Measuring golf holes accurately is important for many reasons. Course officials require proper measurements so they can set the correct par for each hole. Players need accurate measurements so they can choose the proper club for each shot. Additionally, course ratings are based in part on each course’s yardage, so accurate information is required to set a proper rating and to establish accurate handicaps for golfers playing the course.
Air Vs. Ground
A key question when measuring a golf hole is whether the measurement is taken in a straight line from one spot to the next, or if it follows the ground’s contours. The contour method was preferred for most holes in the early 20th century. Depending on a hole’s configuration, this method is sometimes more accurate than a line-of-sight measurement. If, for example, the ground on which the typical player hits his tee shot slopes downward toward the hole, the ball will roll farther than usual. In effect, the hole will play shorter than its actual yardage, if a line-of-sight measurement is employed. The opposite will be true if the ground slopes upward toward the hole. Conversely, if a short par-3 hole includes an undulating fairway, measuring the fairway’s contours is less accurate because the area doesn’t come into play for a typical golfer.
By 1967 the United States Golf Association had mandated the line-of-sight method for measuring golf holes. At that time, steel tape was a viable measuring tool, along with surveying instruments. As of 2012, the USGA’s handicap manual requires that holes be measured horizontally with surveying instruments, an electric measuring device or a global positioning system.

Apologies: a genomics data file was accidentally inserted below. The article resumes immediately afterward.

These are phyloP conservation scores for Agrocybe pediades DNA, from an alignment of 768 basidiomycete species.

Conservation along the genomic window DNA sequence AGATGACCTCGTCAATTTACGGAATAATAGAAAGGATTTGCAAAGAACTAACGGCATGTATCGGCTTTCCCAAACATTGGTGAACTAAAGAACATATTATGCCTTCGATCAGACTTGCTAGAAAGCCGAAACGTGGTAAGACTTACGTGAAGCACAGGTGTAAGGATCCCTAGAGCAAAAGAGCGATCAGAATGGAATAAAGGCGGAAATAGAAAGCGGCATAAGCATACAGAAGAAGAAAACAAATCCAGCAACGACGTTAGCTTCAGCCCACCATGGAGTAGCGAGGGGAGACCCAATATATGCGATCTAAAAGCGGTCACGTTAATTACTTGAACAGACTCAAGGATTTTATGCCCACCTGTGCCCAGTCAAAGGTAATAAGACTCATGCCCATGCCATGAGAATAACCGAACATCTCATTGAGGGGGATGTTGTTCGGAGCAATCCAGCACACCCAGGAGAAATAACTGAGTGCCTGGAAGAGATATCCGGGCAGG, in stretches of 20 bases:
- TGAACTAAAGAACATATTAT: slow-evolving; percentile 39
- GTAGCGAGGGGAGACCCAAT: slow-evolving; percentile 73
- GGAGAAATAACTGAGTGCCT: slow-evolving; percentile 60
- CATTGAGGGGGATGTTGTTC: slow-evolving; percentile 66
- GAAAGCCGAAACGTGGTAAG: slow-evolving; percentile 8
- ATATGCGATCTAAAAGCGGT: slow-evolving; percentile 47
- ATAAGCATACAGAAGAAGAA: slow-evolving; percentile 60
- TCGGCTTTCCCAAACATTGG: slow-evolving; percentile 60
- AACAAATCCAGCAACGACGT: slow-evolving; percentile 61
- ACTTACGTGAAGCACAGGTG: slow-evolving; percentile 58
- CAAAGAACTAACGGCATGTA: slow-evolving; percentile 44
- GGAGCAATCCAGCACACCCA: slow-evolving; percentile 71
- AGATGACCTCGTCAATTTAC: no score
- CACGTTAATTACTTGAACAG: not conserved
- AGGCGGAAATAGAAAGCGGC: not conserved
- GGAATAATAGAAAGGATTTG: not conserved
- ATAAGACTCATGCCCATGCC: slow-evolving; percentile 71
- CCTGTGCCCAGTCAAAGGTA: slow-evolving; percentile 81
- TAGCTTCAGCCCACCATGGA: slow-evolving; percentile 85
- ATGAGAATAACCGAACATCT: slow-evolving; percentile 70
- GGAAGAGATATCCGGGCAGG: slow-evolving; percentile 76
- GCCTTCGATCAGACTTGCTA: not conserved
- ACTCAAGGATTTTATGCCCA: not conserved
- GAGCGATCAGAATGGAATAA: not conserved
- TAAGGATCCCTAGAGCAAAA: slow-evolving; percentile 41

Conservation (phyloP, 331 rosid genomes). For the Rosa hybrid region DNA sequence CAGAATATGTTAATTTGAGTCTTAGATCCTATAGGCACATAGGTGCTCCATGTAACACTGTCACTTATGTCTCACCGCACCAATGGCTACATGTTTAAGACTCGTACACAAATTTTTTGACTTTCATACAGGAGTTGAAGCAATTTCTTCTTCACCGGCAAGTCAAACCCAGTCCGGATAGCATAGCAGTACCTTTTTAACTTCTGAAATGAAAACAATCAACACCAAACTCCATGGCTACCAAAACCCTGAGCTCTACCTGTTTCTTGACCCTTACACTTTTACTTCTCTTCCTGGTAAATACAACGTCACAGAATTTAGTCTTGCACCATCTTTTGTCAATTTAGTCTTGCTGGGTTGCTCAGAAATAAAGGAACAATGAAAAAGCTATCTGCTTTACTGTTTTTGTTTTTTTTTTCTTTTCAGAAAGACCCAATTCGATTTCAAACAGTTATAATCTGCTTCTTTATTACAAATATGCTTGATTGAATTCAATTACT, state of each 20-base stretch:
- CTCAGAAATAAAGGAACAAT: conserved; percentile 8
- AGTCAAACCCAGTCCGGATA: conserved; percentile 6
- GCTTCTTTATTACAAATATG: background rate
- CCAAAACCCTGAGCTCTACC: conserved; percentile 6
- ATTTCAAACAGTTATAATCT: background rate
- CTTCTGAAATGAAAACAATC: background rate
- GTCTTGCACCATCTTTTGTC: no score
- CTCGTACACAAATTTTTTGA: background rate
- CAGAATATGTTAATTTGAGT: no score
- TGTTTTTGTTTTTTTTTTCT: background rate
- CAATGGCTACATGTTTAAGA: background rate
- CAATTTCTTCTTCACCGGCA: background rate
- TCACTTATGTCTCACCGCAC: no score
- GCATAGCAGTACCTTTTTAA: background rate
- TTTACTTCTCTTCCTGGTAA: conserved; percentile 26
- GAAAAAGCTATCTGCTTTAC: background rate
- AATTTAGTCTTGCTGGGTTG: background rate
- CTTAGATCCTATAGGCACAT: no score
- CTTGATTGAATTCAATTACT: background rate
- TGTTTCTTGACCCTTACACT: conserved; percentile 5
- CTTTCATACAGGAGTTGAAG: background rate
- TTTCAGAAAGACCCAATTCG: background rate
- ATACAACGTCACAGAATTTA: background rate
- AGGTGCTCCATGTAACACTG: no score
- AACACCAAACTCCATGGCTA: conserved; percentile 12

Beginning and End Points
Accurate hole measurements must include consistent starting and end points. Pursuant to Section 12-1 of the USGA Handicap Manual, courses should maintain a permanent marker in each tee area, and measurements should begin from those points. The markers should be placed in the middle of each tee box. Also, because pin placements are changed regularly, each hole’s measurement concludes in the middle of the green.
Measurements of dogleg holes typically follow the standard playing path. A measurement of a dogleg par 4, for example, will begin at the tee marker and advance to the middle of the fairway at the dogleg’s pivot point. A second measurement is then made from the pivot point to the center of the green and the two measurements are added. Section 12-2a of the Handicap Manual advises course officials to select a spot approximately 250 yards from the tee for men and 210 yards for women if a typical pivot point cannot be determined.